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WDFW plans meetings on salmon policies

Columbia Basin Bulletin

Published on May 15, 2018 4:21PM


RIDGEFIELD — The Washington Department of Fish and Wildlife is inviting people to share their views at four upcoming meetings in Ridgefield on a draft assessment of a state policy that guides the management of salmon fisheries in the Lower Columbia River.

The policy, adopted in 2013 by the Washington Fish and Wildlife Commission, is designed to “promote orderly fisheries, advance the recovery of wild salmon and steelhead, and support the economic well-being of the Columbia River fishing industry,” said the agency in a press release.

WDFW has initiated a review of that policy at the request of the commission, a nine-member citizen panel appointed by the governor to set policy for the department.

“Once completed, this review will provide a foundation for the commission’s assessment of the policy,” said Bill Tweit, a WDFW special assistant. “Commissioners have emphasized that the department’s review must be detailed, comprehensive, and open to public involvement.”

To encourage engagement, the department invites the public to join in discussions with two WDFW advisory groups at any or all of four meetings designed to inform the department’s policy review. All of those meetings will be held at WDFW’s regional office at 5525 S. 11th St. in Ridgefield:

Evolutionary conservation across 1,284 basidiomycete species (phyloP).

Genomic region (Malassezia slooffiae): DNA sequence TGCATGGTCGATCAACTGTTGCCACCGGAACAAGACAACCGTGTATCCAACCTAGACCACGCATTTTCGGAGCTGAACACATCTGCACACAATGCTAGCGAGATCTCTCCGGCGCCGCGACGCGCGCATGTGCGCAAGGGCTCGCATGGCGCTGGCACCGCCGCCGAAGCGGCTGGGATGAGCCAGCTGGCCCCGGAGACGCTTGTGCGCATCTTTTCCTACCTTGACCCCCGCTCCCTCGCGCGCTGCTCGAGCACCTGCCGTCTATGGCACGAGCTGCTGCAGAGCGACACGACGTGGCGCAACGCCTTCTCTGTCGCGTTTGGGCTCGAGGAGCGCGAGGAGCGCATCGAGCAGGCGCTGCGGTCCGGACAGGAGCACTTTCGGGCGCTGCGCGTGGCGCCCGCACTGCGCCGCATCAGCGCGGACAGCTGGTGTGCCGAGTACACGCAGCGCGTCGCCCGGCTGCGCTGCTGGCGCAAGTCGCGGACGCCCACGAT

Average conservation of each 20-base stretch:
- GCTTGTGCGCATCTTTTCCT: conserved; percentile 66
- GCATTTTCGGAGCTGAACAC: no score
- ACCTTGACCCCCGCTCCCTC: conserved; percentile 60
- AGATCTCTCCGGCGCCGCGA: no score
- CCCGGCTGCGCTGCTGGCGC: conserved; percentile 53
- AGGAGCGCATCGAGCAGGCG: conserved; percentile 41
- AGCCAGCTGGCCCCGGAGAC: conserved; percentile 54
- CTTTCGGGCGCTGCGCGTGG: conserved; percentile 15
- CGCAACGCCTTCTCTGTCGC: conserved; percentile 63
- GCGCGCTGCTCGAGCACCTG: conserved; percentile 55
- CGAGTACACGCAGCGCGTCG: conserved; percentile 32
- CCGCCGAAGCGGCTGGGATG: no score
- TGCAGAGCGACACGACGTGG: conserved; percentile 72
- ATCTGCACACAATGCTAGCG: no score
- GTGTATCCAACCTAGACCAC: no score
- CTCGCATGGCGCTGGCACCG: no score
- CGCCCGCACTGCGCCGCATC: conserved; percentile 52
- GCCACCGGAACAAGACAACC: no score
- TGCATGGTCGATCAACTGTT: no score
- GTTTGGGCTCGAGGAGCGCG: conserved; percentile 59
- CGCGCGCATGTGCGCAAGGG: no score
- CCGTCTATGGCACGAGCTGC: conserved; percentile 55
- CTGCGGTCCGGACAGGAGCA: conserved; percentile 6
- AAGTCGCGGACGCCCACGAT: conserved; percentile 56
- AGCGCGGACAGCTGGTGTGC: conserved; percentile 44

• The Columbia River Commercial Fishing Advisory Group: July 31 from 10 a.m. to 1 p.m.

• The Columbia River Recreational Fishing Advisory Group: July 12 from 4 p.m. to 7 p.m.

Two meetings were held earlier this week.

An initial draft of the Comprehensive Review of the Columbia River Basin Salmon Management Policy is posted on WDFW’s website attinyurl.com/Updated-WDFE-Salmon-Policy.

WDFW staff briefed the commission on an initial draft of its policy review March 17 at a public meeting in Wenatchee. Commissioners will receive regular updates from staff through mid-September, when they will meet to discuss WDFW’s final review of the Columbia River policy.

The Washington and Oregon commissions may also meet jointly in November to discuss the policy.

All of these meetings are open to the public.



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